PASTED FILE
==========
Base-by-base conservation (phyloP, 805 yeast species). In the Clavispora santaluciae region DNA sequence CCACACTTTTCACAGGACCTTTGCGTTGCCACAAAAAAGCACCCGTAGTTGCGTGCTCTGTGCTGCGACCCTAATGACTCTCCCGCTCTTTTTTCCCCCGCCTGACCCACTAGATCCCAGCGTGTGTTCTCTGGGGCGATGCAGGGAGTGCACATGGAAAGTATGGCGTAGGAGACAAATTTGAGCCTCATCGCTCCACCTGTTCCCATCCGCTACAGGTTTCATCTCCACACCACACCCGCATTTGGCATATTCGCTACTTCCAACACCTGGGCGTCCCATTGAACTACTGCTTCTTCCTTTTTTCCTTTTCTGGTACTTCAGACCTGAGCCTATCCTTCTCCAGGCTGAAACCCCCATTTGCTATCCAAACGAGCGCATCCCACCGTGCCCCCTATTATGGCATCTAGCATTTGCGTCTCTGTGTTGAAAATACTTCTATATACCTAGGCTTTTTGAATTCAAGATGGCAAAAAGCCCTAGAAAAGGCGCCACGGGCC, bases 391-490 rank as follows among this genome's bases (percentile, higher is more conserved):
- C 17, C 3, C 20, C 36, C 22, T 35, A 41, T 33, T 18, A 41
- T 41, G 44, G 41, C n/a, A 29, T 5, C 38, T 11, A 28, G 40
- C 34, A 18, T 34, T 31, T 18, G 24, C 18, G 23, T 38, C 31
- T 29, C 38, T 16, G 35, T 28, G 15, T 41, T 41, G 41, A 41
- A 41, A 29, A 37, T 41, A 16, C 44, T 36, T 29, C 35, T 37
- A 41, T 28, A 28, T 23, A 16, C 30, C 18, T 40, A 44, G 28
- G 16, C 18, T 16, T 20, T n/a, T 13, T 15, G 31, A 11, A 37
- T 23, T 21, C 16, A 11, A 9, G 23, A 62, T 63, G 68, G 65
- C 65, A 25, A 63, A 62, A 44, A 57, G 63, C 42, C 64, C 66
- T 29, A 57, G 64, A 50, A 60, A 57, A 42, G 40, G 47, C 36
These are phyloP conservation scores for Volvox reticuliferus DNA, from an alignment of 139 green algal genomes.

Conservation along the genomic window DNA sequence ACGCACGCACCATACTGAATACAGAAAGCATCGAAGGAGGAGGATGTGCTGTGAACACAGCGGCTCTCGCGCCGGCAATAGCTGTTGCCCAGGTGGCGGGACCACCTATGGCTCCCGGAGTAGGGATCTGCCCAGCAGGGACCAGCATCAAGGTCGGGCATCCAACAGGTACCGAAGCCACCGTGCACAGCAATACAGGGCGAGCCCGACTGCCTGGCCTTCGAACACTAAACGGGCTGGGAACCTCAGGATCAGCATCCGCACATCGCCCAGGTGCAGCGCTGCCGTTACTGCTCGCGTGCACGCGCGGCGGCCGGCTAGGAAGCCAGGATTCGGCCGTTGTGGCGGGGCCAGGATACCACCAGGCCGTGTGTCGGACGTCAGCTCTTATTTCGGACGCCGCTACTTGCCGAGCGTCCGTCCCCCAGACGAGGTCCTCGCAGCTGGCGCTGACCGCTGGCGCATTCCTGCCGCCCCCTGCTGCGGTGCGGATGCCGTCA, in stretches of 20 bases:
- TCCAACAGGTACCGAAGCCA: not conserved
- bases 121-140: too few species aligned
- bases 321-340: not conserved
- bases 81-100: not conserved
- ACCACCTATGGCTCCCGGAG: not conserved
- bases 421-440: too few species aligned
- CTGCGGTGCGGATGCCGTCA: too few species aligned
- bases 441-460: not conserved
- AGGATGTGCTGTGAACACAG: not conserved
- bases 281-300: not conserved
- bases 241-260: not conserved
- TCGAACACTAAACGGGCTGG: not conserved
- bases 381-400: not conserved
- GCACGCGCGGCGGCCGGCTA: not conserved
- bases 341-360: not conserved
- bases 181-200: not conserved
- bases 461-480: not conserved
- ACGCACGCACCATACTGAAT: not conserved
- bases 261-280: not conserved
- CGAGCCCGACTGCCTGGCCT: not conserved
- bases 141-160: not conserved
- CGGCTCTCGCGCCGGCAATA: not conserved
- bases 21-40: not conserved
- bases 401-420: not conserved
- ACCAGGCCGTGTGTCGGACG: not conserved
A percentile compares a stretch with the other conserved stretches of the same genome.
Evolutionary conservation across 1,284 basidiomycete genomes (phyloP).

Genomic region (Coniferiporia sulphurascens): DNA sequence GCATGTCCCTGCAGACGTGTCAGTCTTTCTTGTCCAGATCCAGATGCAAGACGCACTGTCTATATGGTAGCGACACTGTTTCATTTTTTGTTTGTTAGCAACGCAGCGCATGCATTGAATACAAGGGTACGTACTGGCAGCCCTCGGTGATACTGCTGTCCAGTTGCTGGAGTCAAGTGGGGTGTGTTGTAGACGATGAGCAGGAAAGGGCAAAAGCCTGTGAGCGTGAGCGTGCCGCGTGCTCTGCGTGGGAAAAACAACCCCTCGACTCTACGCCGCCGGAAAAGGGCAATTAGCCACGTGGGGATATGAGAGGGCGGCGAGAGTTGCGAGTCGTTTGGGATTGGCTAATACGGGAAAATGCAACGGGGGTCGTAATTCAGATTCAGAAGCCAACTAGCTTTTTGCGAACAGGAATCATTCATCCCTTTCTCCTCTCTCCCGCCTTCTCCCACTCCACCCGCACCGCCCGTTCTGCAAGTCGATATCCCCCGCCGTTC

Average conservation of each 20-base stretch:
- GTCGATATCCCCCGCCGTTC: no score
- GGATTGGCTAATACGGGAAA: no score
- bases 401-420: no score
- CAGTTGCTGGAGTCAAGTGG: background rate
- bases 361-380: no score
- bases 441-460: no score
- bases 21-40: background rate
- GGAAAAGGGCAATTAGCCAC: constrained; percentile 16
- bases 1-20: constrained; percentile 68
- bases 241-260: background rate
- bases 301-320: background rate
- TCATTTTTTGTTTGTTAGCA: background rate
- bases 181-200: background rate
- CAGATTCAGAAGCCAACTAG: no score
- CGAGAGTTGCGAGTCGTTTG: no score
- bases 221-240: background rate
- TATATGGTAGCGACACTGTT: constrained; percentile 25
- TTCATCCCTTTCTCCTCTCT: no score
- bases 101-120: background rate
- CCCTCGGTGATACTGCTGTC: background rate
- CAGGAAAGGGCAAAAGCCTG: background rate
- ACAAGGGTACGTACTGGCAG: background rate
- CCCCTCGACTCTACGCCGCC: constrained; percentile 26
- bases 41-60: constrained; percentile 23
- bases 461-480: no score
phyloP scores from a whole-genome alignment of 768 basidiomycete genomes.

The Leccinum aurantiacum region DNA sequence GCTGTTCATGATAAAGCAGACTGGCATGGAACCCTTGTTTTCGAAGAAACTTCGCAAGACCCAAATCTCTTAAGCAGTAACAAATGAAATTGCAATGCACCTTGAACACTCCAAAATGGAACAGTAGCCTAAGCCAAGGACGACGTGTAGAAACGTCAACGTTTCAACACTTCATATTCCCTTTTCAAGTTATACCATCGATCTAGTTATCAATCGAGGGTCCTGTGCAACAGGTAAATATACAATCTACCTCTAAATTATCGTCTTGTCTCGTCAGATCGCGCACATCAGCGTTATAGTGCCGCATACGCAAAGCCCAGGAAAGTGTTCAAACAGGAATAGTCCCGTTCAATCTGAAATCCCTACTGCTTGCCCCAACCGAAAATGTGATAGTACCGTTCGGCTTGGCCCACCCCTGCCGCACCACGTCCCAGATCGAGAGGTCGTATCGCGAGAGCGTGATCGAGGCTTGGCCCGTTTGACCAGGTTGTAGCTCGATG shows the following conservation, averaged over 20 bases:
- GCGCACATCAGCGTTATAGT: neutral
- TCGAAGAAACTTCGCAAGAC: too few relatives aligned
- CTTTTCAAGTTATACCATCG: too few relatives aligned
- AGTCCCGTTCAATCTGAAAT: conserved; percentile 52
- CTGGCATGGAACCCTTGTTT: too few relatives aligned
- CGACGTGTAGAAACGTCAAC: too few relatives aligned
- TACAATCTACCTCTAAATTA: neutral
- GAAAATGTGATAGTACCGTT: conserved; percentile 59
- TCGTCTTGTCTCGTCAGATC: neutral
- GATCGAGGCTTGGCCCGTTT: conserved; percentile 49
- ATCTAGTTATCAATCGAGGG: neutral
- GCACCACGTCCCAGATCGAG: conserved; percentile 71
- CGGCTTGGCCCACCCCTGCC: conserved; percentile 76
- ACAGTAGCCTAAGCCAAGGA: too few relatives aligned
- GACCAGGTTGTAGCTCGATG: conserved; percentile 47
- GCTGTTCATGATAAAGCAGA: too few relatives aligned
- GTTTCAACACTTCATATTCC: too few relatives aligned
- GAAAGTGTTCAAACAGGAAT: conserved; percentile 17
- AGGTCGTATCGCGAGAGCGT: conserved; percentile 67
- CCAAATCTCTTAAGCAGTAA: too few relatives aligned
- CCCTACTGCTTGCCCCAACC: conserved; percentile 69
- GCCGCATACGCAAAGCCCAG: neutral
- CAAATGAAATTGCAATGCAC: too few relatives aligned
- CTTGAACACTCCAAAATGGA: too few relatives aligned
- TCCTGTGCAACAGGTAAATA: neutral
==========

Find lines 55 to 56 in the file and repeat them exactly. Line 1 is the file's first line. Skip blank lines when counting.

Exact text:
- bases 181-200: background rate
- CAGATTCAGAAGCCAACTAG: no score